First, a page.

Does all this talk about do-overs and superdelegates has you muttering, "What the fuck?" Me too. So far, this is all I know:
Florida and Michigan had their primaries in January, which was a violation of party rules because they were held too early. The Democratic National Committee (DNC, yeah you know me!) has declared both of those primaries invalid. Hillary would have won both states had those results been valid. Obama was not even on the ballot in Michigan, obviously because they hate black people there.
The significance of this is that those two states would have sat 336 delegates, all of which would have been voting for Clinton. As your dumb ass can tell from the graphic at the top, Obama leads by 128 delegates.
Since accountability is absent from any politician's credo, and since the DNC has realized that the race for the nomination is too close to warrant passivity, a sect of the party is scrambling to devise a way to let Florida and Michigan off the hook. From sfgate.com:
The fairest approach would be to schedule binding contests in Michigan and Florida. [Another] primary in each state would seem unlikely because of the cost and logistics it would impose on state and local governments. A more practical alternative would be to hold caucuses in each state, with the costs being absorbed by the Democratic National Committee. Clinton, who has been arguing for the seating of the delegates from the nonbinding January primaries, obviously has no interest in a do-over in Michigan or Florida - especially because Obama has performed particularly well in the caucus format.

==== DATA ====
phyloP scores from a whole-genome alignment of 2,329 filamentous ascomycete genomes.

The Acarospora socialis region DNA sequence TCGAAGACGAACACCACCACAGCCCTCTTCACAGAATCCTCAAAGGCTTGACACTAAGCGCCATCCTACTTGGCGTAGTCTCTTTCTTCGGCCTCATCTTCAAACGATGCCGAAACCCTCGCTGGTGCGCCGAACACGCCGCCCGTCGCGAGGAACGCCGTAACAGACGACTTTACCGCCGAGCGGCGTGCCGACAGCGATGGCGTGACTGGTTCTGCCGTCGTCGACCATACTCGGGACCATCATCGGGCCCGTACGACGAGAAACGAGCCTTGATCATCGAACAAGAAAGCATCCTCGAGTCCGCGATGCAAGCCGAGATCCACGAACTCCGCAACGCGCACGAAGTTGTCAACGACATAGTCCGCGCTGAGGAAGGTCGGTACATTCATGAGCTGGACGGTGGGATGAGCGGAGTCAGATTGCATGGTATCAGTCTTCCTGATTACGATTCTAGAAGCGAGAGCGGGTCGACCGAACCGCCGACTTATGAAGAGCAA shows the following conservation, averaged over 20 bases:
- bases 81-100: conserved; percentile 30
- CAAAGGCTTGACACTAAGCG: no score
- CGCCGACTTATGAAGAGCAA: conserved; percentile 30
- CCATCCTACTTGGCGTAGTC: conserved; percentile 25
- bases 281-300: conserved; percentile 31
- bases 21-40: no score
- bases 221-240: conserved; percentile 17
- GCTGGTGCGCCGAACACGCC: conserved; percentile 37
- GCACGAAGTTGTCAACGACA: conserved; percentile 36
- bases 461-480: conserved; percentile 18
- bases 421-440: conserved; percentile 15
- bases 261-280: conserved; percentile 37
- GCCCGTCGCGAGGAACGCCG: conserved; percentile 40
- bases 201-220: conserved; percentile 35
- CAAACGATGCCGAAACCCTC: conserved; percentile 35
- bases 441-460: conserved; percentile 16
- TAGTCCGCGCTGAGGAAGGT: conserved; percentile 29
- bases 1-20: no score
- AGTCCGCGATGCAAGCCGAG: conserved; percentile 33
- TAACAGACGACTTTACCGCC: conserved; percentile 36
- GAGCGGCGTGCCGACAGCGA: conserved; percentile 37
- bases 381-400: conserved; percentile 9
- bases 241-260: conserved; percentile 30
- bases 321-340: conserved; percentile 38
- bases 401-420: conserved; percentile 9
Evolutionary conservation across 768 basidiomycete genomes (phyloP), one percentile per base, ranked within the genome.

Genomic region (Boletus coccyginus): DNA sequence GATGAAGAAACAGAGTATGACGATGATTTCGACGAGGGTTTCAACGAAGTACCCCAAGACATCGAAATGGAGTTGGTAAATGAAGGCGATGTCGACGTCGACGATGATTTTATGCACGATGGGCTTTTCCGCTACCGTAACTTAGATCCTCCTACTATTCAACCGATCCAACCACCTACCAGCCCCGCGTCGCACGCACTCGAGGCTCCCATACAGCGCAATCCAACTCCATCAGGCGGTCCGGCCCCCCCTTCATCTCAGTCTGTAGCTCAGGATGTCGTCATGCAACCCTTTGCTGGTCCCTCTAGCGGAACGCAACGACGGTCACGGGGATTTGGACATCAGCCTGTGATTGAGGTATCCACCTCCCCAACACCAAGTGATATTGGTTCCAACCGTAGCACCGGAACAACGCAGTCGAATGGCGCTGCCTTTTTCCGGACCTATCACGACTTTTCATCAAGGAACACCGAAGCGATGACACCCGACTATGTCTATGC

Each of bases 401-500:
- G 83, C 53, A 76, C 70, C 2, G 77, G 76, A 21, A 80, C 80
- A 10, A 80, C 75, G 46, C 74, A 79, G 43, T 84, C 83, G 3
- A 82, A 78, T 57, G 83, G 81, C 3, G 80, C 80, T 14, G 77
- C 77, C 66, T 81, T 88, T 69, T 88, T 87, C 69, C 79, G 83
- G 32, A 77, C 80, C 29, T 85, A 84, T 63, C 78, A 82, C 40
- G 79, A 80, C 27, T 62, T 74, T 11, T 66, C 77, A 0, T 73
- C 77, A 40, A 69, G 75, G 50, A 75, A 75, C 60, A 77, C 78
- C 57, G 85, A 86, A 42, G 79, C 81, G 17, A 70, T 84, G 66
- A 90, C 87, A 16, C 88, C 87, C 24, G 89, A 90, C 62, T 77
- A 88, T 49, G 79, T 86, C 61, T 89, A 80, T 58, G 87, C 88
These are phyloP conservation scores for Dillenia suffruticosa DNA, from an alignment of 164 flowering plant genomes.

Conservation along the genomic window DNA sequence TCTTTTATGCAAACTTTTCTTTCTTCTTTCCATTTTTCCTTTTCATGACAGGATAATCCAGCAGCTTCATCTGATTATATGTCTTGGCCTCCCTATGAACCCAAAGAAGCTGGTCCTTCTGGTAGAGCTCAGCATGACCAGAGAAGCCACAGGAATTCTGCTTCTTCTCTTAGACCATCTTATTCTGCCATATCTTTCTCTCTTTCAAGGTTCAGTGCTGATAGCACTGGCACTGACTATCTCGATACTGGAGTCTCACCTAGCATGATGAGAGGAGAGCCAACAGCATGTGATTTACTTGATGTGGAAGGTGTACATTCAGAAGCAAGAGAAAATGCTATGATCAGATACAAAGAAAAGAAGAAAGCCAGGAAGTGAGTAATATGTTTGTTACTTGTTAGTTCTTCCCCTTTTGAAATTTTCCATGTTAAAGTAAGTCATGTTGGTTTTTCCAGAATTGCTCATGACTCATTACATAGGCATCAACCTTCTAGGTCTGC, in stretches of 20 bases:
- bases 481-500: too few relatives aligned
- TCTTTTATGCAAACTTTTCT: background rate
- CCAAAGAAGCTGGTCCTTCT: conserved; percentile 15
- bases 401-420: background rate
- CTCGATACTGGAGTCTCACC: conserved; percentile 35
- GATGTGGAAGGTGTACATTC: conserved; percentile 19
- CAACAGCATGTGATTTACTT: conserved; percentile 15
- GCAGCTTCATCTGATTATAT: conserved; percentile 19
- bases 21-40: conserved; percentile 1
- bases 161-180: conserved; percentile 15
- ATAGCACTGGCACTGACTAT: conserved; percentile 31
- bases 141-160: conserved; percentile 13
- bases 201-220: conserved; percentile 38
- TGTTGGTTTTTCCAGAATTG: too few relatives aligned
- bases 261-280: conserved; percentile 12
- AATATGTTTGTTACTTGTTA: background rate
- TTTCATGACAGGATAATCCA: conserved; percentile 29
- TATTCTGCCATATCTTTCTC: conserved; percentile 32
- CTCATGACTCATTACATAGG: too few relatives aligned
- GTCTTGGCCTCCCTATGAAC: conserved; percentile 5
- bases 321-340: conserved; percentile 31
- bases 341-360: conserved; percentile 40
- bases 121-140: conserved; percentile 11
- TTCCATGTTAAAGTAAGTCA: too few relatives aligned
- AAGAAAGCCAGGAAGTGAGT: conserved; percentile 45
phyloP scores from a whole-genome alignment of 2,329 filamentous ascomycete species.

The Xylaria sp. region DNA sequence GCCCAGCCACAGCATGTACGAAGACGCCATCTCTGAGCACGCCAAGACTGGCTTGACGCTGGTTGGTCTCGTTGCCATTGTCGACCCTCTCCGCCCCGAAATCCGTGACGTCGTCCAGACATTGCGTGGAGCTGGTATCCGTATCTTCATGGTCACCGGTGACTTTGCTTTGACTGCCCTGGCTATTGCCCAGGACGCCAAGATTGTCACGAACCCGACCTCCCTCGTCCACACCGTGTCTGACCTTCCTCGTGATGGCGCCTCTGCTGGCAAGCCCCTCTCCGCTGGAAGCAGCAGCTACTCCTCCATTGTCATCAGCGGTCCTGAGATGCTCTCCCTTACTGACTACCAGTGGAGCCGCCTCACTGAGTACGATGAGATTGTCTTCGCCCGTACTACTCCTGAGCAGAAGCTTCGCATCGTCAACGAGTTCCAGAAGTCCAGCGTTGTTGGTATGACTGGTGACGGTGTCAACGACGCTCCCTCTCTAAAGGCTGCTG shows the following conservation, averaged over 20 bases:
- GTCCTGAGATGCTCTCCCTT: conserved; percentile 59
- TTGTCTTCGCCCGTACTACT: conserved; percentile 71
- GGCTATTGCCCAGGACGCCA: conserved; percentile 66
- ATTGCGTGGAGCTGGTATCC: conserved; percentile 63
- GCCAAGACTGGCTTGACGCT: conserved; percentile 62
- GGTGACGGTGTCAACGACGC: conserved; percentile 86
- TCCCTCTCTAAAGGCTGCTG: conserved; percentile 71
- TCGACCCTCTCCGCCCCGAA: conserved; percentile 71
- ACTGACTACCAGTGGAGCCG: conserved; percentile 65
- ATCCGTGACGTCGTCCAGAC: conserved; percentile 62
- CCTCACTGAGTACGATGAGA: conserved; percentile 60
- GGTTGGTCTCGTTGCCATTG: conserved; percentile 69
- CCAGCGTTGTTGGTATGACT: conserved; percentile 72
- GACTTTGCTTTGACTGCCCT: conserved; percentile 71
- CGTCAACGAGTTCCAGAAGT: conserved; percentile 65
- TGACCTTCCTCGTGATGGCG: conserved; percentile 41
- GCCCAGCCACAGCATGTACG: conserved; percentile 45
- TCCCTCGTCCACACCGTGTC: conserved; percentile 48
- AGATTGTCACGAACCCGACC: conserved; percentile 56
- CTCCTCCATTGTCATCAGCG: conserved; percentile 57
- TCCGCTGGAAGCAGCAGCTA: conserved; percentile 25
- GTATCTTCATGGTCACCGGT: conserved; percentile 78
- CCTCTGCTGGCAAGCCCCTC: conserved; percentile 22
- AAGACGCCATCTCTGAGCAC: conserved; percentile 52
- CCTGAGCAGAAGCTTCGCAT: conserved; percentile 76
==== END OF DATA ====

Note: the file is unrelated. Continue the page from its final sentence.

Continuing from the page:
I love how "fair" to them just means "whatever Hillary is interested in doing." I understand that some homosexuals live in San Francisco. I think that's great.
Anyway, this whole shitheap is still up in the air, and everyone's weighing in. Conservative pundit Glenn Beck, who's not nearly as bad as Ann Coulter, says "Rules is rules."
Americans aren't disenfranchised because our leaders won't count votes in a couple of states. They're disenfranchised because our leaders aren't doing their jobs. They're disenfranchised because after working hard to support their families and to raise kids who understand the difference between right and wrong, their leaders do exactly the opposite.
In the cases of Florida and Michigan, I've patiently listened to all the moving arguments about why there should be a "do-over," but quite honestly, they're not arguments at all. They're excuses. If this race wasn't so close, or if these states offered a combined 36 delegates instead of 366, do you really think anyone would care? Of course not.
Honestly, I think they should have a do-over of that Capital One Bowl. How the fuck did Lloyd Carr manage to win a bowl game?